Richard Feczko, the interim executive director of Keshet, which advocates for LGBT Jews, told the Post that while “much work” remains to be done, he is happy “to see some Jewish Federations moving toward greater support and inclusion of LGBT Jews.”

“Since our inception over a decade ago, Keshet has had federation [financial] support,” he said.

Jewish federations in New York, Washington, DC, Pittsburgh, Dallas, Seattle and Arizona all run programs for LGBT Jews.

“We have made some major changes in our programming and outreach in the recent past, mostly due to the increasing openness at many of our area congregations and the world in general,” Ellen Freeman, the director of the LGBT Inclusion Project at the Jewish Federation of Southern Arizona, told the Post.

“We still offer stand-alone programs, but the majority of what we offer now are truly collaborative efforts including other departments of the federation and its agencies” and other groups, she said.

A recent report on LGBT inclusion showed that “half of the 204 Jewish nonprofits that were surveyed were involved in LGBT inclusion and 66 percent were actively reaching out to the LGBT community,” according to Susie Gelman, the North American co-chairwoman of the JFNA’s 2013 General Assembly, to be held November 10-12 in Jerusalem.

“In contrast, a similar survey of Fortune 500 companies showed only about 4% were involved in inclusion activities.”

However, while LGBT Jews have expressed appreciation for efforts made to include them in the wider community, not everyone agrees that all of the efforts are as well executed as intentioned.

“I definitely believe that much progress has been made in outreach efforts to the LGBT Jewish community,” Jayson Littmanm, the founder of he’bro, a gay event promotion company in New York, told the Post.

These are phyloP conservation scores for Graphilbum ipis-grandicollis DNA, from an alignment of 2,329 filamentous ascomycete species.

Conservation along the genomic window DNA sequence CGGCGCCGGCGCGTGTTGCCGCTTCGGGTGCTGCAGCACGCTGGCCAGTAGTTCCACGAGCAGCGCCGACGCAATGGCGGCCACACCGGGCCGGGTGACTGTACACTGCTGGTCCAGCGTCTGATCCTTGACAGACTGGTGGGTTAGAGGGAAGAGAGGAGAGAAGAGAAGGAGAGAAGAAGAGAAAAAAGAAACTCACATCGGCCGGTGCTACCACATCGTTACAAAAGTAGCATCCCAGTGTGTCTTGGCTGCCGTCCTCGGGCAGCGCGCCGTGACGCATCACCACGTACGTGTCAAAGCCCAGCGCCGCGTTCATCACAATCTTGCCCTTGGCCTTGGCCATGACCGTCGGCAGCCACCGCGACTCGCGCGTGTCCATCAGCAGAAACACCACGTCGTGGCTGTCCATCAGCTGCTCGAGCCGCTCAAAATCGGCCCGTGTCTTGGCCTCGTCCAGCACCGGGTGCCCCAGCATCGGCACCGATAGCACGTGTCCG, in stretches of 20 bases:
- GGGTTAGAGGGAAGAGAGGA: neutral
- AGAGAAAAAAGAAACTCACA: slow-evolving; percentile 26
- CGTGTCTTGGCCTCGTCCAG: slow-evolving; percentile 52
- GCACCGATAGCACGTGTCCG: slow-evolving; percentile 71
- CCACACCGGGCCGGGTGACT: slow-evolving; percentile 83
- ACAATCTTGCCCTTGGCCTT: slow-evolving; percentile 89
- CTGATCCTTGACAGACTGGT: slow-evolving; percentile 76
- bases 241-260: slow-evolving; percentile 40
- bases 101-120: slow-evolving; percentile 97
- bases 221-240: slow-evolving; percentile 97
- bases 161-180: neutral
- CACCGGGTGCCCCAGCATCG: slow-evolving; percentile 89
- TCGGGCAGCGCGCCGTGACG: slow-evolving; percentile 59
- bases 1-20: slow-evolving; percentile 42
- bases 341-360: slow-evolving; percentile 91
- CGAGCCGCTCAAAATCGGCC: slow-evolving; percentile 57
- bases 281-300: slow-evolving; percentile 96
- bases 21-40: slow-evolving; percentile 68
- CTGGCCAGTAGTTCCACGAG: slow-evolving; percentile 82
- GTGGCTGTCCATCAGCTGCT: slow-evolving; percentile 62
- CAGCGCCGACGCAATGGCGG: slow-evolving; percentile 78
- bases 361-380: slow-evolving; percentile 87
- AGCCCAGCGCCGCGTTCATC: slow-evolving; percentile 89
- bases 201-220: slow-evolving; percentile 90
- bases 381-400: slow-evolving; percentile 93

However, he said, “It’s also important to note while efforts to engage gay Jews has been significant, the Jewish organizational community needs to understand the different needs of those within the LGBT community.

Outreach and engagement efforts may be different for men, women and the trans community. Just as there are many affiliations within the Jewish community, the LGBT community has many individuals with different identities within the acronym of LGBTQ.”

“There is definitely a disparity between young LGBT community and the young straight community,” he continued. This is “mainly for the reason that young LGBT folks, especially the younger ones once they come out... tend to heavily assimilate into the gay community.”

“I find that most gay Jews, their primary identity is their gay identity and their Jewish identity is secondary,” he said.

“We strive to become more inclusive and to engage all segments of the Jewish community,” said Reuben Romirowsky, vice president for affinity at UJA-Federation of New York. “UJA-Federation of New York’s Jewish Community Study found that at least 5% of Jewish families have an LGBT member. Providing supports and programs creates opportunities to engage the LGBT community in Jewish life.”